Mar 5, 2024 - News

New tax statements will cost Iowans $1.9M+

Illustration of Benjamin Franklin on a postage stamp.

Illustration: Lindsey Bailey/Axios

Polk County will spend about $100,000 this month to mail special taxpayer statements to its roughly 146,000 property owners as required under a new state law.

Why it matters: Statewide, each tax return will cost an average of $1.50 with a total projected expense of over $1.9 million, according to the nonpartisan Legislative Services Agency.

Between the lines: The bill was meant to bring more transparency to local budgeting practices, Sen. Dan Dawson(R-Council Bluffs) and chairperson of the Ways and Means Committee said when introducing it for floor debate last year.

  • But some county leaders say it's a waste of taxpayer money since much of the information is already published online or printed on the annual tax stubs mailed to property owners.
  • Others say the property tax reconciliation reports provide greater detail of information in one spot and will be distributed consistently to every property owner across the state.

Catch up fast: The reports are required in a provision of the bipartisan bill passed last year to curb the growth of local governments by limiting how much more taxes they can collect as property values spike.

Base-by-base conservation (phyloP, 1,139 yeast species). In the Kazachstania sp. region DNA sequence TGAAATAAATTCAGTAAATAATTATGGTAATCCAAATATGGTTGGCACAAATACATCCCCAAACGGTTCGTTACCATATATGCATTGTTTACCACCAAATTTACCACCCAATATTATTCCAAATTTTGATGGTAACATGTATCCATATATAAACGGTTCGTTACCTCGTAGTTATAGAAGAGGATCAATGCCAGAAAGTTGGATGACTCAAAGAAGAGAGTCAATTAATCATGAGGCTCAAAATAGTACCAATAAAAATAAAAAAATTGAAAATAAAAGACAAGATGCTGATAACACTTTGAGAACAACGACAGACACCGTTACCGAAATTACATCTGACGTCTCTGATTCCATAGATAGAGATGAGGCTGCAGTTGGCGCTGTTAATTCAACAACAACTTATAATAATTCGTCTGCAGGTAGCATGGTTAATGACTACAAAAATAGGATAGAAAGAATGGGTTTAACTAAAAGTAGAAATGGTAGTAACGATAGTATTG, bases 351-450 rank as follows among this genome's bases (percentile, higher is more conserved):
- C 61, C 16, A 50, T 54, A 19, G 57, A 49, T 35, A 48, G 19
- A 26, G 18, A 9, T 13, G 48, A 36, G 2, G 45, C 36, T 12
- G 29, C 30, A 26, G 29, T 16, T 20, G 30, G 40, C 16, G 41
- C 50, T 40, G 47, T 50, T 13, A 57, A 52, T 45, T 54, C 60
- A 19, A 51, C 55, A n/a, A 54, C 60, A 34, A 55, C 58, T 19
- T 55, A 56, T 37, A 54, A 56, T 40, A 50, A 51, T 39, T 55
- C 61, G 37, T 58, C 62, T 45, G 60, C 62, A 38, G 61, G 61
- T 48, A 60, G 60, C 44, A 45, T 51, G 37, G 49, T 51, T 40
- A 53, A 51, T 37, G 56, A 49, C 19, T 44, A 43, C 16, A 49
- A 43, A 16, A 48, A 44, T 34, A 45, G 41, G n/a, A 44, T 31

• About a dozen tax or fee changes are leading to an estimated annual loss in government revenue of $100 million statewide.
  • Gov. Kim Reynolds praised the legislation as property tax relief, noting the new transparency requirements in a press release last year.

Zoom in: The new statements, which must be mailed by March 20, include details about the upcoming proposed property tax rates assessed by local governments.

  • If tax collections for the fiscal year that starts July 1 exceed the current year, governments must provide a detailed explanation.
  • Examples of how proposed tax rates will impact residential and commercial properties will also be included in the report.

What they're saying: The report will probably be an overwhelming amount of information for most property owners, Polk County's budget staff told supervisors last month.

  • Supervisor Matt McCoy responded during the meeting by calling the mailing "ludicrous" while Supervisors Chairperson Angela Connolly said "it's stupid."

What's next: The new law also requires local governments to hold a public hearing in addition to other budget hearings already mandated in other sections of state law, according to an analysis published by the Iowa League of Cities.


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